Thursday, December 17, 2009

Limitations of Test Scores

I found a hand-out from the National Association of School Psychologists entitled, "Using and Understanding Test Scores - A Hand-out for Teachers" by Andrea Canter, Minneapolis Schools and I wanted to share a part of it with you that explains the limitations of test scores:

"Scores can be useful, but must be interpreted carefully, keeping the purpose of the test in mind. A single test can only reflect a sample of skills; therefore, every score includes some degree of error in measurement - no score is absolutely accurate. Score are influenced by many factors, but particularly by the reliability and validity of the test. Reliable tests will yield consistent results if administrered many times. Valid tests actually measure and predict what they are intended to measure. For example, a valid reading decoding test will accurately distinguish students with strong and weak decoding skills; it will accurately predict which students will perform well in a phonics program and which students may have difficulty. We can place greater confidence in the scores provided by reliable and valid tests.

Many tests are of limited value when used with students who come from communities or cultures which are different from the White, middle class groups from which the scores were derived. Students who grow up in poor, rural or inner city communities, in ethnic minority families, or in families who primarily speak a language other than English are not typically well-represented in the standardization of tests, and scores obtained by these students often reflect some degree of bias.

Certain test scores are only useful for certain purposes, and not for others. Percentiles and standard scores, for example, are not intended to measure student growth. They only show relative standing compared to others, and this relationship does not necessarily change as students progress through the curriculum. Raw scores, such as words read correctlyor number of multiplication problems solved correctly, can be plotted over time to reflect progress.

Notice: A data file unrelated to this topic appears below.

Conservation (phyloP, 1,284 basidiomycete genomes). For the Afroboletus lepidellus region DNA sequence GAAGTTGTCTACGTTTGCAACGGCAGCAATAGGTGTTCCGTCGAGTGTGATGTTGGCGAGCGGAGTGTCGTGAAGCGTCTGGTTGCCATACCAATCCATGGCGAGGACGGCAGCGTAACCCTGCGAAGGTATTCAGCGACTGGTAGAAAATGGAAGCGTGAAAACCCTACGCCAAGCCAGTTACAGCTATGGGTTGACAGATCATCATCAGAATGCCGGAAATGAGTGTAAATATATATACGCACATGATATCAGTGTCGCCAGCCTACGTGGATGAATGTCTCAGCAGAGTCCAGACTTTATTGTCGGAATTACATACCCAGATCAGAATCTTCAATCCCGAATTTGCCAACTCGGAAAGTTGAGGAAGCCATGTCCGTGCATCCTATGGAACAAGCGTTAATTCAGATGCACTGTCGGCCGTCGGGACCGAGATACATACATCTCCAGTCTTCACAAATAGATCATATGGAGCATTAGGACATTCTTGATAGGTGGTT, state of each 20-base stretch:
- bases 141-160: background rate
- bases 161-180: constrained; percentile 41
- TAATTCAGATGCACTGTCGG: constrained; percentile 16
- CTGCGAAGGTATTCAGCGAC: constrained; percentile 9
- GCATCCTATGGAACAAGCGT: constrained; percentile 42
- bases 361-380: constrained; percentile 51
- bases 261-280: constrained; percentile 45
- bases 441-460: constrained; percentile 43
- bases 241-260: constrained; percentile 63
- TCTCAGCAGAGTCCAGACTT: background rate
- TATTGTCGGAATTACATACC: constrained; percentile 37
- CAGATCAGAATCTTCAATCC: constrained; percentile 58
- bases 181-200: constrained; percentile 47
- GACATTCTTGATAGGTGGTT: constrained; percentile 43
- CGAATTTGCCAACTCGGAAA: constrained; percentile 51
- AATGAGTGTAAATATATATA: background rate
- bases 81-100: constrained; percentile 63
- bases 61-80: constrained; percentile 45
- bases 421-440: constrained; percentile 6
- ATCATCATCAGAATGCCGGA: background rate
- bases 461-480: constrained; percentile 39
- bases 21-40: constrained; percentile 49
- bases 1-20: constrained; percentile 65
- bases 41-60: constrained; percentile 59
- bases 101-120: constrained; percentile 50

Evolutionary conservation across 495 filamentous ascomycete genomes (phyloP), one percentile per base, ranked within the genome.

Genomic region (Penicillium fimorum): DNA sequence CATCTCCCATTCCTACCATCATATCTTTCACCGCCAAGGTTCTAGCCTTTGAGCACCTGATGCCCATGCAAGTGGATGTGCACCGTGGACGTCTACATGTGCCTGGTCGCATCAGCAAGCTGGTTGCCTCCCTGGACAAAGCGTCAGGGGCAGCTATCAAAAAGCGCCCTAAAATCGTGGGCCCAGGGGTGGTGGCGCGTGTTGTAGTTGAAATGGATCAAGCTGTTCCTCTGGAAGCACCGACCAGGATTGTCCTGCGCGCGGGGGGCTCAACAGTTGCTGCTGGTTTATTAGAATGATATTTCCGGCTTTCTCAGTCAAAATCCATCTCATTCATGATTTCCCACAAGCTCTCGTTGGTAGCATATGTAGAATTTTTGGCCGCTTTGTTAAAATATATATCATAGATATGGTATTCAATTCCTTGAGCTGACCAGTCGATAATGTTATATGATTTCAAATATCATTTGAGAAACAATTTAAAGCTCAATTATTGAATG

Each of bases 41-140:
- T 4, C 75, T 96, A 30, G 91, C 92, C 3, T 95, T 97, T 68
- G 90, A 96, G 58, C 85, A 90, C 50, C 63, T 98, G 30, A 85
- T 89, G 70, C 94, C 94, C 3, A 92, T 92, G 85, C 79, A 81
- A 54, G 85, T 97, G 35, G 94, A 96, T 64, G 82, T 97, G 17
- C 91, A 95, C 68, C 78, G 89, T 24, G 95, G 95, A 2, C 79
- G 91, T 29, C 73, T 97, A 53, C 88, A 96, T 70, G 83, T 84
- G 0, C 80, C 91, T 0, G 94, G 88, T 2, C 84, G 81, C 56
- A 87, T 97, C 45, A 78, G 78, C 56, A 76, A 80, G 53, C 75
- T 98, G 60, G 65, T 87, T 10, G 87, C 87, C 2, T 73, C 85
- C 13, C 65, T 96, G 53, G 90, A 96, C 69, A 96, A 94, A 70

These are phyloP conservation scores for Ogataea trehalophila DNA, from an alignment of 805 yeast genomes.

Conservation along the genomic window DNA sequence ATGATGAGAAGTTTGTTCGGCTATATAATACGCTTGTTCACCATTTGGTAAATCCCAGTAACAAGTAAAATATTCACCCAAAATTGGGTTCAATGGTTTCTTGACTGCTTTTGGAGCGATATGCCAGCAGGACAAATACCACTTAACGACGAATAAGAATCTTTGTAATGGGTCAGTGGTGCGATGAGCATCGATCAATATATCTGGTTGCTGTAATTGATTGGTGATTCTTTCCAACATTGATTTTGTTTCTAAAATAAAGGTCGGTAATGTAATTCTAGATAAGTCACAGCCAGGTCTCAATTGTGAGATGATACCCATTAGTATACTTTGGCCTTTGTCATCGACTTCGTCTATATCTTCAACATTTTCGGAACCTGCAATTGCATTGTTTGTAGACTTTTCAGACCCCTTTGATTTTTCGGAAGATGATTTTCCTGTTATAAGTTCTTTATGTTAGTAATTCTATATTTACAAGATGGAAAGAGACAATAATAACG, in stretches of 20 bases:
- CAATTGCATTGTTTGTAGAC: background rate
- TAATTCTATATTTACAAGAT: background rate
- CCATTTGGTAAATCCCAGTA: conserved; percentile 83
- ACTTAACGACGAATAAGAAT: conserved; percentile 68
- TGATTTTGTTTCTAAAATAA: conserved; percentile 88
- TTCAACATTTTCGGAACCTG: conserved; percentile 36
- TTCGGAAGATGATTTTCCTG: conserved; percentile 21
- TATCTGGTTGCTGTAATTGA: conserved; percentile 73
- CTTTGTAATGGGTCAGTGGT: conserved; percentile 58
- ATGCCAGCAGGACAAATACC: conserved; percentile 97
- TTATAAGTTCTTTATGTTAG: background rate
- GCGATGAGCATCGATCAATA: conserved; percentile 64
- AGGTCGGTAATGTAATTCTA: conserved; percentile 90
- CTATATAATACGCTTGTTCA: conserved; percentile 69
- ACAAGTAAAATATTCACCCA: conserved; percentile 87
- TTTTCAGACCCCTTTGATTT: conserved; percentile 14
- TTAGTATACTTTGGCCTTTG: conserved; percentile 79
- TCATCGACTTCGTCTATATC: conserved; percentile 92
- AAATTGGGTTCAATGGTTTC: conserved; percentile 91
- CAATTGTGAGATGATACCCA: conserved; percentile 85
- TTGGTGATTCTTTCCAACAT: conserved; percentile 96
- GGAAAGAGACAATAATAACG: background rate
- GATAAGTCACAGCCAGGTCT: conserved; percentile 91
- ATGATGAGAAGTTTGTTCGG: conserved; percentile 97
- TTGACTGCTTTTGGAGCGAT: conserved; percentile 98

Limitations of test scores can be minimized by using other types of information to describe student performance. Test scores alone should never be used to make placement or other serious educational decisions. Observations, school and health history, parent information, daily work samples, etc. should be used in conjunction with test scores.

Limitations of test scores can be further minimized by the use of qualified assessment personnel such as school psychologists to assist in the selection of tests and the interpretation of results."

The following texts provide an overview of assessment issues for educators, including test scores:
Hamill, D. (1987) Assessing the Abilities and Instructional Needs of Students. Austin, TX: Pro-Ed.
Salvia, J. & Ysseldyke, J. (1988) Assessment in Special and Remedial Education, 4th Edition. Boston: Houghton-Mifflin

I'll have another post at the beginning of next week that explains how test results should be reported to parents. J.T.

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